Caterpillar (CAT) shares have had a terrible go of it in 2015, falling from 105 in December to just 65 today. Shares dropped more than 6% Thursday on a disappointing corporate update from Caterpillar.
The company cut its revenue guidance for both this year and next, citing difficulties in its various operating segments. The company announced up to 10,000 layoffs coming by 2018. In all, it was a very negative report, showing the global slowdown has hit the company harder than analysts had speculated.
With Thursday’s drop, Caterpillar has fallen below the 2011 European panic lows, and now trades back where it did five years ago.
For many companies, that would be a great indicator of value 5 year lows for a giant global behemoth. In Caterpillar’s case, a 5-year low isn’t necessarily a sign of great value. Its industry, construction, is ruthlessly cyclical, going from bust to boom and back to utter despair frequently.
Caterpillar shares shot up between 2009 and 2011 as the global economy exited the financial crisis, metals prices soared, and the global emerging market started to demand more and more equipment with which to build vast amounts of infrastructure.
Gold prices peaked in mid-2011, and with that, one of the pillars of the Caterpillar boom was toppled. The meteoric rise in the precious metal mining industry came turned to a bust. The gold mining industry, as represented by the GDX ETF is down more than 80% from its peak, and mining industry capital expenditures have been slashed to the bone. Result: Far fewer Caterpillar sales.
Other mining sectors took longer to cave-in, but they’ve pretty much all given way now. Copper started to drop hard last year. The coal industry has collapsed, buried by heavy regulations from the current administration. And now the iron ore price has yielded under the weight of the slowing global economy.
Caterpillar also sells lots of equipment into the oil and natural gas extraction industry. Naturally, these sales have slowed dramatically since last fall when the price of oil began to implode.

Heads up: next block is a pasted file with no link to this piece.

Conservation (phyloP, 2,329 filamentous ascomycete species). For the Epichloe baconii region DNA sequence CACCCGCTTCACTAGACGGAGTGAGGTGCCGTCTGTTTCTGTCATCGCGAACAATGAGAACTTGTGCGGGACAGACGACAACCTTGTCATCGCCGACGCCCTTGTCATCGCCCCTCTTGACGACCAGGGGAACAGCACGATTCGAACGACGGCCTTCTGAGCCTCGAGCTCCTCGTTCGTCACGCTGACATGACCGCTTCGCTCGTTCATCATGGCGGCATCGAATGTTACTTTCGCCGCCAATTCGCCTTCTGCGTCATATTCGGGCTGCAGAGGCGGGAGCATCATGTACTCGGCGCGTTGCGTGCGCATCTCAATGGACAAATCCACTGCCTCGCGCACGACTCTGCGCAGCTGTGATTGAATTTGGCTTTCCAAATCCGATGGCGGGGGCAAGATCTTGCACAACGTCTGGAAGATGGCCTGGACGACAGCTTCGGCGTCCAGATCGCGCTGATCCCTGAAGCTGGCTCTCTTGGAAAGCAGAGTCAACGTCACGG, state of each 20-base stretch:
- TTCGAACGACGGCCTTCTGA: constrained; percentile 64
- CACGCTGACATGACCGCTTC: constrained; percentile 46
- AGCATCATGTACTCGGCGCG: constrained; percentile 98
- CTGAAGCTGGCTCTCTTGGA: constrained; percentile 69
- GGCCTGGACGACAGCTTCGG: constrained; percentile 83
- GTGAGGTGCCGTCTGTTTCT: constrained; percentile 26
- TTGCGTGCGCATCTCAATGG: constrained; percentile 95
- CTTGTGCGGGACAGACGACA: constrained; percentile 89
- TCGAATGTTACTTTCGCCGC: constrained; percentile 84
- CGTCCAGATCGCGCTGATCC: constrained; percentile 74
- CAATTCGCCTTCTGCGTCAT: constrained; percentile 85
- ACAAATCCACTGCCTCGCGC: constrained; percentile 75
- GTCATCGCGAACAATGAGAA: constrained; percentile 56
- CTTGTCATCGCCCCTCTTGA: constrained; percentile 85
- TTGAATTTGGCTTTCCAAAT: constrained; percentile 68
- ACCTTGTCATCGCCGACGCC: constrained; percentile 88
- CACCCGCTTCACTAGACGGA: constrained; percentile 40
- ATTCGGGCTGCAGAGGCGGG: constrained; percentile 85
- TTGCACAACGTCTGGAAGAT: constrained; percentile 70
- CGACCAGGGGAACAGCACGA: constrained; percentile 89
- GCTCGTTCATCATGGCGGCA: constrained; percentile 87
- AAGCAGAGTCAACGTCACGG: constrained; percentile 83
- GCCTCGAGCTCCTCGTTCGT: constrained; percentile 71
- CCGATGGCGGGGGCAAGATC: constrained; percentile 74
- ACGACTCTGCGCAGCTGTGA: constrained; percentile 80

Some segments have held up better. Homebuilding is fairly strong in many areas of the world, particularly in the United States, and as such, sales in the construction sector have remained stable.
But overall, it’s been a dark year for Caterpillar. Revenues are dropping, and earnings are slipping with them. Adding insult to injury, the company’s highest-margin products are in the oil & gas space which has been hit hardest in 2015.
Another problem comes with the strength of the US dollar, which is making the company’s products more expensive versus foreign competition, in particular the Japanese firm Komatsu. Falling sales combined with increased competition isn’t a good mix.
So, if there’s so many negatives, then why is this the time to buy Caterpillar? Good question. Remember, first and foremost, that Caterpillar is a hyper-cyclical stock that is supposed to behave exactly like this. The stock soars in good times and plunges in bad ones; this action is precisely why we have an opportunity now.
At the current $65 share price, the company yields a mouth-watering 4.7%. For a storied mega-cap corporation, that’s a great dividend.
And the company is aggressively buying back shares. With the company reducing the outstanding share count at very favorable prices, it adds dramatic earning power to Caterpillar’s shares on the next upturn.
The company has a very strong balance sheet and a solid A credit rating. It is built to withstand these sorts of downturns. Buyers today get paid nearly 5% a year to wait for the cyclical upturn, all the while, the company is buying back shares rapidly.
Caterpillar shareholders who bought in the 2001 doldrums would make 400% on their money by 2007. Anyone who bought the 2009 low saw their shares go from $25 to $110 in under 2 years.
Given that the global economy has grown substantially since Caterpillar’s last peak in 2011 and that Caterpillar is reducing its share count smartly, it will be easy for Caterpillar to surpass the 2011 high and reach $120 or $130 on the next cyclical upturn, doubling a current investment.
There’s no guarantee that $65 is the bottom, cyclical stocks can go lower than you’d expect, but five years from now, it’s almost certain shares will be much higher than here.